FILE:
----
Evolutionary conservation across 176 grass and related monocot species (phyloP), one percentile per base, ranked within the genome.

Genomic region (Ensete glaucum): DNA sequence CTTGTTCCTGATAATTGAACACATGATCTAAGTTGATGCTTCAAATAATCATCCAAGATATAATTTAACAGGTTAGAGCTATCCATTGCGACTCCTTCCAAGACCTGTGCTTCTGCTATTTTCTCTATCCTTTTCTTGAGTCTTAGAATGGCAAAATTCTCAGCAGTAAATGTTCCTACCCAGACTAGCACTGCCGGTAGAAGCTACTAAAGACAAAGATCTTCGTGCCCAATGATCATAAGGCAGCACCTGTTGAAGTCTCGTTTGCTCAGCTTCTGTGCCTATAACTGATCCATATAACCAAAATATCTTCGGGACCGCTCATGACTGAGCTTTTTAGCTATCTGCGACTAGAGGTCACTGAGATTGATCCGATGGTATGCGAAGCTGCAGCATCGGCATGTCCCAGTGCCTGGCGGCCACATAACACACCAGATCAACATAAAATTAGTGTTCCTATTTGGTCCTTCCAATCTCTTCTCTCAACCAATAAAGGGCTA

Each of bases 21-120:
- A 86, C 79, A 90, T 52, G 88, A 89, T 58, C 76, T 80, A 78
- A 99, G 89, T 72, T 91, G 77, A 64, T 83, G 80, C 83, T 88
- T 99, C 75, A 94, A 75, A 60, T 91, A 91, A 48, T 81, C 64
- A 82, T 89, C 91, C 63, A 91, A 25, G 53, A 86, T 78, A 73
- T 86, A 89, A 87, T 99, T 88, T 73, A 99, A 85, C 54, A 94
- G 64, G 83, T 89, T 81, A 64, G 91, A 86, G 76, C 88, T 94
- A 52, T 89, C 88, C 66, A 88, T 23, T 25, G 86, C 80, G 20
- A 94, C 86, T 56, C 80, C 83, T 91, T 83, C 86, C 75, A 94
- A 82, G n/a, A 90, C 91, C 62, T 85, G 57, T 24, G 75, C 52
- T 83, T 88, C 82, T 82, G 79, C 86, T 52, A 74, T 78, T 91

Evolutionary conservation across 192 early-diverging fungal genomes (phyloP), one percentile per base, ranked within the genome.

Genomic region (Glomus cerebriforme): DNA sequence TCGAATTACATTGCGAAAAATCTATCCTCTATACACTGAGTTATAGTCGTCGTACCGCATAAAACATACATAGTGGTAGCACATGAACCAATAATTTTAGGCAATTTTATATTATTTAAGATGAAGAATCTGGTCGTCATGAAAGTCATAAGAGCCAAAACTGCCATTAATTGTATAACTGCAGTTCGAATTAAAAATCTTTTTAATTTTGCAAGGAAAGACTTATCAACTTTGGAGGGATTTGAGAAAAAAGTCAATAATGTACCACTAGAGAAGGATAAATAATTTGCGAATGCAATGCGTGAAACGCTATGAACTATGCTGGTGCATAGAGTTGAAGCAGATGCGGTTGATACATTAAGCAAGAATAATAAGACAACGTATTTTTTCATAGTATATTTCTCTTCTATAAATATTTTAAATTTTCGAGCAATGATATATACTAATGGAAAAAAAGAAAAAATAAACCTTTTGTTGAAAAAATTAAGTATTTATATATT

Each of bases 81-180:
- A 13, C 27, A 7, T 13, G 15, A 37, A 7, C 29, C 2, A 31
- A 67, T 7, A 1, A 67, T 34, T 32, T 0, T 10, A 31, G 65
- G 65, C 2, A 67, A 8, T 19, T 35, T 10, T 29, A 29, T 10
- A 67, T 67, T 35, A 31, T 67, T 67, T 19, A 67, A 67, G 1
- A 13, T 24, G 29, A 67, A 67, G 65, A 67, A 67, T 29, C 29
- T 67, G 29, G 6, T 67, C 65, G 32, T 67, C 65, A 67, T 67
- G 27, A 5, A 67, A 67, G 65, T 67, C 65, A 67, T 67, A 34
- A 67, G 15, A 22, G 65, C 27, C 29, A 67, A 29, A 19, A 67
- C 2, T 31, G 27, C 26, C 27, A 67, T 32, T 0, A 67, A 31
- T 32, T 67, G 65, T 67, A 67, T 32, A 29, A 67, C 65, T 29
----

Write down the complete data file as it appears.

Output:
Evolutionary conservation across 176 grass and related monocot species (phyloP), one percentile per base, ranked within the genome.

Genomic region (Ensete glaucum): DNA sequence CTTGTTCCTGATAATTGAACACATGATCTAAGTTGATGCTTCAAATAATCATCCAAGATATAATTTAACAGGTTAGAGCTATCCATTGCGACTCCTTCCAAGACCTGTGCTTCTGCTATTTTCTCTATCCTTTTCTTGAGTCTTAGAATGGCAAAATTCTCAGCAGTAAATGTTCCTACCCAGACTAGCACTGCCGGTAGAAGCTACTAAAGACAAAGATCTTCGTGCCCAATGATCATAAGGCAGCACCTGTTGAAGTCTCGTTTGCTCAGCTTCTGTGCCTATAACTGATCCATATAACCAAAATATCTTCGGGACCGCTCATGACTGAGCTTTTTAGCTATCTGCGACTAGAGGTCACTGAGATTGATCCGATGGTATGCGAAGCTGCAGCATCGGCATGTCCCAGTGCCTGGCGGCCACATAACACACCAGATCAACATAAAATTAGTGTTCCTATTTGGTCCTTCCAATCTCTTCTCTCAACCAATAAAGGGCTA

Each of bases 21-120:
- A 86, C 79, A 90, T 52, G 88, A 89, T 58, C 76, T 80, A 78
- A 99, G 89, T 72, T 91, G 77, A 64, T 83, G 80, C 83, T 88
- T 99, C 75, A 94, A 75, A 60, T 91, A 91, A 48, T 81, C 64
- A 82, T 89, C 91, C 63, A 91, A 25, G 53, A 86, T 78, A 73
- T 86, A 89, A 87, T 99, T 88, T 73, A 99, A 85, C 54, A 94
- G 64, G 83, T 89, T 81, A 64, G 91, A 86, G 76, C 88, T 94
- A 52, T 89, C 88, C 66, A 88, T 23, T 25, G 86, C 80, G 20
- A 94, C 86, T 56, C 80, C 83, T 91, T 83, C 86, C 75, A 94
- A 82, G n/a, A 90, C 91, C 62, T 85, G 57, T 24, G 75, C 52
- T 83, T 88, C 82, T 82, G 79, C 86, T 52, A 74, T 78, T 91

Evolutionary conservation across 192 early-diverging fungal genomes (phyloP), one percentile per base, ranked within the genome.

Genomic region (Glomus cerebriforme): DNA sequence TCGAATTACATTGCGAAAAATCTATCCTCTATACACTGAGTTATAGTCGTCGTACCGCATAAAACATACATAGTGGTAGCACATGAACCAATAATTTTAGGCAATTTTATATTATTTAAGATGAAGAATCTGGTCGTCATGAAAGTCATAAGAGCCAAAACTGCCATTAATTGTATAACTGCAGTTCGAATTAAAAATCTTTTTAATTTTGCAAGGAAAGACTTATCAACTTTGGAGGGATTTGAGAAAAAAGTCAATAATGTACCACTAGAGAAGGATAAATAATTTGCGAATGCAATGCGTGAAACGCTATGAACTATGCTGGTGCATAGAGTTGAAGCAGATGCGGTTGATACATTAAGCAAGAATAATAAGACAACGTATTTTTTCATAGTATATTTCTCTTCTATAAATATTTTAAATTTTCGAGCAATGATATATACTAATGGAAAAAAAGAAAAAATAAACCTTTTGTTGAAAAAATTAAGTATTTATATATT

Each of bases 81-180:
- A 13, C 27, A 7, T 13, G 15, A 37, A 7, C 29, C 2, A 31
- A 67, T 7, A 1, A 67, T 34, T 32, T 0, T 10, A 31, G 65
- G 65, C 2, A 67, A 8, T 19, T 35, T 10, T 29, A 29, T 10
- A 67, T 67, T 35, A 31, T 67, T 67, T 19, A 67, A 67, G 1
- A 13, T 24, G 29, A 67, A 67, G 65, A 67, A 67, T 29, C 29
- T 67, G 29, G 6, T 67, C 65, G 32, T 67, C 65, A 67, T 67
- G 27, A 5, A 67, A 67, G 65, T 67, C 65, A 67, T 67, A 34
- A 67, G 15, A 22, G 65, C 27, C 29, A 67, A 29, A 19, A 67
- C 2, T 31, G 27, C 26, C 27, A 67, T 32, T 0, A 67, A 31
- T 32, T 67, G 65, T 67, A 67, T 32, A 29, A 67, C 65, T 29